Wednesday, June 11, 2008

Childhood Books

Now that I have my very own young mind to corrupt... I mean educate.... I am suddenly obsessed with children's books. Especially the books that I loved when I was little. At this point, I'm mainly interested in picture books; the books-without-pictures will come later. As I mentioned on Fractal Metamorphosis, I've been treasure-hunting in thrift shops for "vintage" children's books, with some success.

What were your favorites as a child, or for those of you who have any experience reading books to youngsters, what are your favorites to read to little ones?

So far, most of my attempts to read to Annika have not met with much enthusiasm, but 2 days ago I did manage to catch her in just the right mood. I put her on our bed, and laid down next to her, and held a book above her while I read it. She was actually very enthusiastic - paying attention to the pictures, and cooing a lot while I read. It was such a success that I read "At the Zoo" twice, "Happy Baby Alphabet" once, and "A Color of His Own" once before she finally got bored and started fussing.

9 comments:

Jennifer said...

I have fond memories of the books "Little Bear" and "Frog and Toad are Friends", as they were the first books I actually could read. I actually remember them as the books that reading started to make sense for me.

As I mentioned on your blog, I have fond memories of my mom reading "The Little Engine That Could" to me and my brother. We had a nightly ritual, whoever was ready for bed first got read to first. This was good motivation to get to ready for bed, as I often fell asleep before my mom was done reading to my brother.

Beth said...

I'll check our children's book section when I get home for all the correct titles - but what age do you want? very wee, or a higher level like Frog and Toad. I think Harry Potter, or LOTR would be good but I think she might be a little young for that. Harold and the purple crayon, Pat the Bunny (the first book I read by myself), and Cloudy with a chance of Meatballs are all fun.

Jennifer said...

Oh - and of course the Dr. Seuss Books.

I remember reading the Seuss Alphabet book to my sister when she was a baby.

"Big A, Little A, What begins with A? Aunt Annie's Alligator, A. A. A."

As an adult, I have found those very fun to read outloud.

Sparkling Squirrel said...

The Lorax, Mr. Pine's Mixed-up Signs, The Velveteen Rabbit, Benjamin Bunny, The Big Orange Splot, Alexander and the Terrible Horrible No-good Very Bad Day and The Very Hungry Caterpillar were all childhood favorites.

My nieces are really into the Ophelia books (and who can't love a dancing pig with imagination?) and liked Good Night Moon when they were younger.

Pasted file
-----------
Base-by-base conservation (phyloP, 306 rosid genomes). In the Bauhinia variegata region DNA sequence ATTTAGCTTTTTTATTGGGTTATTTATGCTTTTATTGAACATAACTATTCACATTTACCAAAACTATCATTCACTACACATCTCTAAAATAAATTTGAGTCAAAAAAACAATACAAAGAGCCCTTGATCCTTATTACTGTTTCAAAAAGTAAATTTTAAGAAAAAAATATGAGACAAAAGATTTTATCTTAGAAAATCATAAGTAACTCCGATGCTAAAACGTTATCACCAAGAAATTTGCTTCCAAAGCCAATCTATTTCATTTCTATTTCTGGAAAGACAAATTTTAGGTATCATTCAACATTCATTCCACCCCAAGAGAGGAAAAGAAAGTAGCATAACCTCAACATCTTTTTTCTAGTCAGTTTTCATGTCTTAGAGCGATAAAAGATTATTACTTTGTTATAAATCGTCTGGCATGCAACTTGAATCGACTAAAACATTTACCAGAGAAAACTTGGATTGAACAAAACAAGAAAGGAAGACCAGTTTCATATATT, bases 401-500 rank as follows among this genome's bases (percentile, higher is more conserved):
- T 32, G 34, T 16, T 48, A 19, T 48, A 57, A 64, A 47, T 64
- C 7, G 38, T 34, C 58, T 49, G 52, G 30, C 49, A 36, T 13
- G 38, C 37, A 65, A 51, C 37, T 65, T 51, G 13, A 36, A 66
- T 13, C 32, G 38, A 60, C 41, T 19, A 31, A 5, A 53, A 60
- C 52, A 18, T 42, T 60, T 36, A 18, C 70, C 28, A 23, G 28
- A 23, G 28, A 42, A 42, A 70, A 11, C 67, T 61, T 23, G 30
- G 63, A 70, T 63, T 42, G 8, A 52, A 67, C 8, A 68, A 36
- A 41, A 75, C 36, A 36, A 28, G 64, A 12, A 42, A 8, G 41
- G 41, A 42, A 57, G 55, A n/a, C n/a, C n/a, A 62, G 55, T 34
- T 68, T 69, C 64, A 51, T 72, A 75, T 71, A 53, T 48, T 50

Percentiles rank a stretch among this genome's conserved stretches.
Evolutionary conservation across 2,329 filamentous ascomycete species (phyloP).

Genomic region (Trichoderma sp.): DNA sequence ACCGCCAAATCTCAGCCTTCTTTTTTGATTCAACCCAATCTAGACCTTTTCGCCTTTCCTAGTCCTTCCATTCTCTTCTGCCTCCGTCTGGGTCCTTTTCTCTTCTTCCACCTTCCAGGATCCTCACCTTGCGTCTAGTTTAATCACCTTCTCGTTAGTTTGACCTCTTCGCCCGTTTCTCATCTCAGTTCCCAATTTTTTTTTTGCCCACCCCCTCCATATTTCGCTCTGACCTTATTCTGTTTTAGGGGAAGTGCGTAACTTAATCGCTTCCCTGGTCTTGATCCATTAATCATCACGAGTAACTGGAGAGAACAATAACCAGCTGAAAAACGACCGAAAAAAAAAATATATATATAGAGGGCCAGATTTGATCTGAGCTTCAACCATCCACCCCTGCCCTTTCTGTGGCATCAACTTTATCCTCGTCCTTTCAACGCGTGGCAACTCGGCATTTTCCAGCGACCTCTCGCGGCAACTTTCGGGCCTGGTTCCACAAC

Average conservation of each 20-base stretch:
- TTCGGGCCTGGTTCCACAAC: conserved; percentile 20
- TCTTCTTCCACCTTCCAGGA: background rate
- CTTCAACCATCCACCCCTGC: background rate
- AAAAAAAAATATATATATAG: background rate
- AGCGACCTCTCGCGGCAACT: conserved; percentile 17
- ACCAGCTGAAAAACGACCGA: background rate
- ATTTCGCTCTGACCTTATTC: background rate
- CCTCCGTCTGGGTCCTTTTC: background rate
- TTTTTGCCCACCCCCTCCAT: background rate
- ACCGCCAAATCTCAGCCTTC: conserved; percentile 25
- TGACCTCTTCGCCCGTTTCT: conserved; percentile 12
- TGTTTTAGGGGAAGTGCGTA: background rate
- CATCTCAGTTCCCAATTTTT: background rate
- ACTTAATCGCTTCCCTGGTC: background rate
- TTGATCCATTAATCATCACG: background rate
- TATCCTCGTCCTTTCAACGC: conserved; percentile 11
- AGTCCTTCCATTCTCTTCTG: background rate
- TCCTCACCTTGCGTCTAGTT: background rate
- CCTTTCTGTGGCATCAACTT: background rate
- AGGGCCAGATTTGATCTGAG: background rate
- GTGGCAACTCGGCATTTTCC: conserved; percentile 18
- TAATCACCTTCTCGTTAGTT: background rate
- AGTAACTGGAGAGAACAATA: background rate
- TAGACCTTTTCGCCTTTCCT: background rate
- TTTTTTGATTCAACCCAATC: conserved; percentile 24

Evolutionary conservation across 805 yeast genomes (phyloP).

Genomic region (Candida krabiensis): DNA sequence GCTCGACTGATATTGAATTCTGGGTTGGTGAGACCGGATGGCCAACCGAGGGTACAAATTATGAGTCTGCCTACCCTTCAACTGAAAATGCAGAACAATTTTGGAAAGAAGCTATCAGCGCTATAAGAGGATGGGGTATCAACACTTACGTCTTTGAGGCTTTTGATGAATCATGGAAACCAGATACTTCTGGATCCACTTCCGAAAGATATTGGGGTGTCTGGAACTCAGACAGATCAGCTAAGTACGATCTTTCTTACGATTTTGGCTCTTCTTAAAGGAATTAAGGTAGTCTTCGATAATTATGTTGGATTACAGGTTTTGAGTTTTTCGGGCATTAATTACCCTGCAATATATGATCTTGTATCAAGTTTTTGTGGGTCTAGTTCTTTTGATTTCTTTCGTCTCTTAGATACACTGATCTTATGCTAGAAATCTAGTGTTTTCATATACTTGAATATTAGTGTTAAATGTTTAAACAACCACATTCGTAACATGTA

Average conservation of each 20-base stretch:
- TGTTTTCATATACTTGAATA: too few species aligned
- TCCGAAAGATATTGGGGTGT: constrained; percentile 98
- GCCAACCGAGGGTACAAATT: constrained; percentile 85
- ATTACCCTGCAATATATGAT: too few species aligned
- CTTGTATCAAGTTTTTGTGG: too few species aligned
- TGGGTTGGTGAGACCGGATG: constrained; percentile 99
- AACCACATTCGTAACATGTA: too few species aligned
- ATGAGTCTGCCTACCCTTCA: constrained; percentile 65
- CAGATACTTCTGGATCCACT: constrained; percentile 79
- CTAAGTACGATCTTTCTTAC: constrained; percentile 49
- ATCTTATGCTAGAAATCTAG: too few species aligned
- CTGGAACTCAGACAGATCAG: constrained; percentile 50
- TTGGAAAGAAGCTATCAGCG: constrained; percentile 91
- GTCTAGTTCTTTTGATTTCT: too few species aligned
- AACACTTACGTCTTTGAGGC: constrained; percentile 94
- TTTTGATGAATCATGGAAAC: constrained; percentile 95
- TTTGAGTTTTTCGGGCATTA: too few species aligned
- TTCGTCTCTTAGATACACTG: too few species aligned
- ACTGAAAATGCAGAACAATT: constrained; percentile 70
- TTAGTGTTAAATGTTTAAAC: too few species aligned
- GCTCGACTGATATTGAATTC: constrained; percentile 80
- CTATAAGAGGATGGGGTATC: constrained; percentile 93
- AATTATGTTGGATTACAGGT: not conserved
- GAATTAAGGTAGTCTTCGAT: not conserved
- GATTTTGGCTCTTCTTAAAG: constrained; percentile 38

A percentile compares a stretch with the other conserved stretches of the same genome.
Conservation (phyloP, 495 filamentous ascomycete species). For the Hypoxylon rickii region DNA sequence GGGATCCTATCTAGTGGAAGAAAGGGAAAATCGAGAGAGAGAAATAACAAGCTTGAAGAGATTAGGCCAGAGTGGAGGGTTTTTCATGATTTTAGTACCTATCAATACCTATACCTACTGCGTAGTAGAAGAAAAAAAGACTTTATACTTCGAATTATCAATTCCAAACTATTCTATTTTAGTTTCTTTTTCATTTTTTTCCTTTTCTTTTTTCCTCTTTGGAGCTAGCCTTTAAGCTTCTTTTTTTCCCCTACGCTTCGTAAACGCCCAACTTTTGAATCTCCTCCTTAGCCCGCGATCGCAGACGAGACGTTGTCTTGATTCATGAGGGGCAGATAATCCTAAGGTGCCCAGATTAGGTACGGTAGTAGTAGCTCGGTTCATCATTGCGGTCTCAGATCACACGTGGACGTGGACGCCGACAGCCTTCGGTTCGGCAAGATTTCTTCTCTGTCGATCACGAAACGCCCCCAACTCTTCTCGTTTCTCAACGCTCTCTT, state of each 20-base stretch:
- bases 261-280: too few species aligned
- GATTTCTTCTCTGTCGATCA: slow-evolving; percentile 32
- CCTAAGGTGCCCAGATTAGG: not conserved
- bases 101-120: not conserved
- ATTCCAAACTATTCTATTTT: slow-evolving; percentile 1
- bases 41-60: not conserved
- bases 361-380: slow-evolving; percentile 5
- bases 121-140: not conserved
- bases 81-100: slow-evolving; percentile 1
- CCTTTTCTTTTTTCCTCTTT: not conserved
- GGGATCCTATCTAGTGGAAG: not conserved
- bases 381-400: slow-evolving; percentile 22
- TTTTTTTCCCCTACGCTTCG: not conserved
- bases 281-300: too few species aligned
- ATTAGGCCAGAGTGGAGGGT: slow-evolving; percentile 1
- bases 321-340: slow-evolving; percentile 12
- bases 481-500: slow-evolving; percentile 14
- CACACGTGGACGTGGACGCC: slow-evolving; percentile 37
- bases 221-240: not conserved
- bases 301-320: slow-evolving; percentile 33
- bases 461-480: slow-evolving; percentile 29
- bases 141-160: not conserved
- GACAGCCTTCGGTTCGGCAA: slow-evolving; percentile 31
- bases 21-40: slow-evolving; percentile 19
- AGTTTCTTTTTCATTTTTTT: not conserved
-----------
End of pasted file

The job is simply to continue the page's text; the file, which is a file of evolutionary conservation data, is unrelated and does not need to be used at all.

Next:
Sally's sister said...

Agh - frog and toad scared me, esp. the one of frog having a nightmare. I don't think my parents read to me. But being an only child that's the main thing I did growing up - car trips, summer vacation. Does anyone remember the moose story where this moose starts letting all his friends live in his antlers, and it becomes a burden, but then he sheds them.

Irene said...

Oooh yeah, see, now I've remembered a few more that I need to go find - Cloudy with a Chance of Meatballs, Harold and the Purple Crayon, and that story about the moose and his antlers, what the heck was it called??

Sally's sister said...
This comment has been removed by the author.
Sally's sister said...

Thidwick the Big-Hearted Moose
This classic Seuss title stars a happy-looking quadruped from the shores of Lake Winna-Bango who has the most amazing antlers and the kindest disposition. Alas! Everyone, but everyone, takes advantage of his generosity, and before long he has three-quarters of the animal kingdom nesting in the convenient perches atop his head. ("They asked in a fox, who jumped in from the trees, / They asked in some mice and they asked in some fleas.") You might think someone would take pity, but nobody seems to like an oddball, and all Thidwick gets for his trouble is complaints and contempt. Unable to cross the lake when winter threatens, he looks all set to starve--and then things get even worse. He is saved from certain death just in time, swims the lake, and joins the herd again. One reason this Seuss is so good: it has a moral, but the moral isn't pressed too far and the exuberant linguistic fun isn't subservient to it. (Ages 4 to 8) --Richard Farr

Molly said...

I remember really liking books by Diane Wolkstein, especially the ones illustrated by Ed Young: White Wave: A Chinese Tale, and Red Lion: A Tale of Ancient Persia. Those were the two that we had as kids, but looking on Amazon I see that she has lots of books about different cultures. Hopefully the others are a gorgeously illustrated as the two I mentioned.